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Iván Lucas and painted flamenco art

We are with Iván Lucas, appreciating his representation of the flamenco scene in a work of art. The man from Toledo, who spent 9 years living in different parts of Asia, tells us how he discovered flamenco and his connection with the art.

How do you find inspiration?

The other day I was watching Rocío Molina, who fascinates me, talking about inspiration, I was sitting in the armchair and it was hard for me not to start dancing. For me the process of painting is to empty myself first.

To prepare myself for a painting I don’t warm up my fingers, I sit down to meditate, it’s a process of emptying, of emptying myself, then opening up and filling myself. So for me it’s not an effort, I can’t help but be inspired by everything around me, in general. But in particular the intensity, the passion and the diversity of expression of flamenco, that’s what I can’t help but be inspired by.

What do you think about the speed at which we live day by day?

I spent the last three years living in the jungle, in India and then 9 years in different parts of Asia. It was there that I discovered flamenco. I had a yoga studio where I painted, and there came one of the organizers of the Cante de las Minas festival. They brought the festival, for an anniversary, and they brought Spanish artists along with gypsy artists from India. In that context, they invited me to paint, and that was a gift that transformed my life.

Flamenco had always been the music of people who suffer a lot and I had no interest in it, but when I was able to witness that incredible and inspiring show, I discovered that communication between the guitar, the dance, the music and the clapping. Right there I started to feel that communication in my hand, I felt part of the flamenco cuadro but painter.This had been the same in 2013, where I had my first contact with flamenco and a dream, to be part of a flamenco cuadro as a painter.

Five years later I wrote and co-directed my flamenco show where I did the live visuals, that connection that I had felt so deep before, I could still feel it alive.


It was a bit hard to come back to the city after the Covid. I was looking for a way to run away, but there was a moment in which I lived a transformation and I asked myself: What is there here that there is nowhere else, and it was there where I reconnected with flamenco. From there to this collection of flamenco paintings that I am doing.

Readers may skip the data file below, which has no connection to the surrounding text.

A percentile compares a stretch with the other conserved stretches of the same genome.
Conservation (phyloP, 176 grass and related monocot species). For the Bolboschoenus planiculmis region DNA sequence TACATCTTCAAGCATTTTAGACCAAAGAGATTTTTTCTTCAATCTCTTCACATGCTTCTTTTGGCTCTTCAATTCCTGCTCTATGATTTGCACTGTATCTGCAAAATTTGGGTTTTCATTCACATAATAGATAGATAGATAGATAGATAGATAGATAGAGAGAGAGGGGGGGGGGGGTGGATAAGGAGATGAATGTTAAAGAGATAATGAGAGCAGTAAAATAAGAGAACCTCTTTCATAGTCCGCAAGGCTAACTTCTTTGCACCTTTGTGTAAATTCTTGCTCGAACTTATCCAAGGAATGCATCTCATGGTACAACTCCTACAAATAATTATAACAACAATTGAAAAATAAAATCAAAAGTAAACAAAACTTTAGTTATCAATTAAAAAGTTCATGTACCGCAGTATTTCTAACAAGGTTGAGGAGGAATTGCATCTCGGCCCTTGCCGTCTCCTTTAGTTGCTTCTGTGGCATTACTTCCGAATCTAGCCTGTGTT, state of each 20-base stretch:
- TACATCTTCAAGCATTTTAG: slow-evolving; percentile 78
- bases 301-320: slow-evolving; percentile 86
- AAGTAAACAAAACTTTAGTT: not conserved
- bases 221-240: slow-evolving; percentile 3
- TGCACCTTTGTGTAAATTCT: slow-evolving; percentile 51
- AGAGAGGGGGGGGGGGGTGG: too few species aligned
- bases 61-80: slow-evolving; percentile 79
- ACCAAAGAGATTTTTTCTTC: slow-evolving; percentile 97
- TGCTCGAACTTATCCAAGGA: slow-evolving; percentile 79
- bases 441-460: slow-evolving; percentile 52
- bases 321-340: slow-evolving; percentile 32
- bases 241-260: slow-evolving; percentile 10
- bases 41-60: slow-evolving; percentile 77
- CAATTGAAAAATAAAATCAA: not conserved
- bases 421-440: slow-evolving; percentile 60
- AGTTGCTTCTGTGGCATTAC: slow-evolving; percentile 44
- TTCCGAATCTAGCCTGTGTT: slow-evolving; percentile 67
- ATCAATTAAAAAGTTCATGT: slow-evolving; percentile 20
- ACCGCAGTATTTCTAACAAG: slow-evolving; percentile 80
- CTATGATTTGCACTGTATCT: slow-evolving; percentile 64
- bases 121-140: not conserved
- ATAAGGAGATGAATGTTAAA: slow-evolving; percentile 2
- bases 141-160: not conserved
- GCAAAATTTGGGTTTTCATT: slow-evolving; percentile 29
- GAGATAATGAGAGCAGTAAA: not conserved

Flamenco is a soup that drinks from many sources, but in particular the gypsy ethnicity comes from India, from Rajasthan, from a desert region on the border with Pakistan. Living this branch that comes from India was very natural, very beautiful and exciting.

There is a movie that I love: Latcho Drom: Que tengáis un buen viaje – La terapia del arte (Documentary film by the Algerian Tony Gatlif). It is a documentary in which there is no story, no words, just music and dance. It starts in Rajasthan, then through the Middle East, passing through Southern Europe and North Africa to end in Badajoz.

You can see the smooth evolution, how he tells it without noticing a jump, a very nice trip. When I returned to Spain, I landed in Badajoz, where the film ends, and it was there that I had my first collaboration with a flamenco show. I discovered that the scene I loved so much was from there and it was like being incarnated in the film.

In those lands, there is a lot of intensity, the smells, the colors, the flavors, the sounds, the people. Here what I feel in contrast is that in the West, we have this false illusion that we have everything under control, with our health insurance, with our concrete and steel constructions, with a planning, ideas, a false illusion that we have everything under control. But there they are aware that no, there every day is an adventure. And I think that is what invites them to really appreciate every moment.

Particularly after Covid, there were times when there were waves of people dying in the neighborhood and the next week life went on. There wasn’t a kind of getting stuck in that, life goes on.

Is this your first time at Tablao Flamenco 1911 (former Villa Rosa)?

I came to visit when it was empty and was very curious to feel the energy when it was in action. It has been very nice to see that contrast of arriving, seeing people coming in and seeing it buzzing as an inspiring frame. The color palette that they have here is very much in line with what I have, that palette of primary and secondary colors, intense, very nice to be able to see that.

Historically, it is not the artists who label art, they do what they want.

Therefore, I do the same thing, whatever I feel like doing. I think that one of the things that characterizes what I do is that I do not only paint what I see, I love to review all the artists in history who have been documenting and polishing flamenco.

For me, transmitting what I feel through all my senses is like dancing with colors. Painting is my main discipline, there are many moments when I don’t even look at the canvas, when I feel what is happening and transfer it that way.

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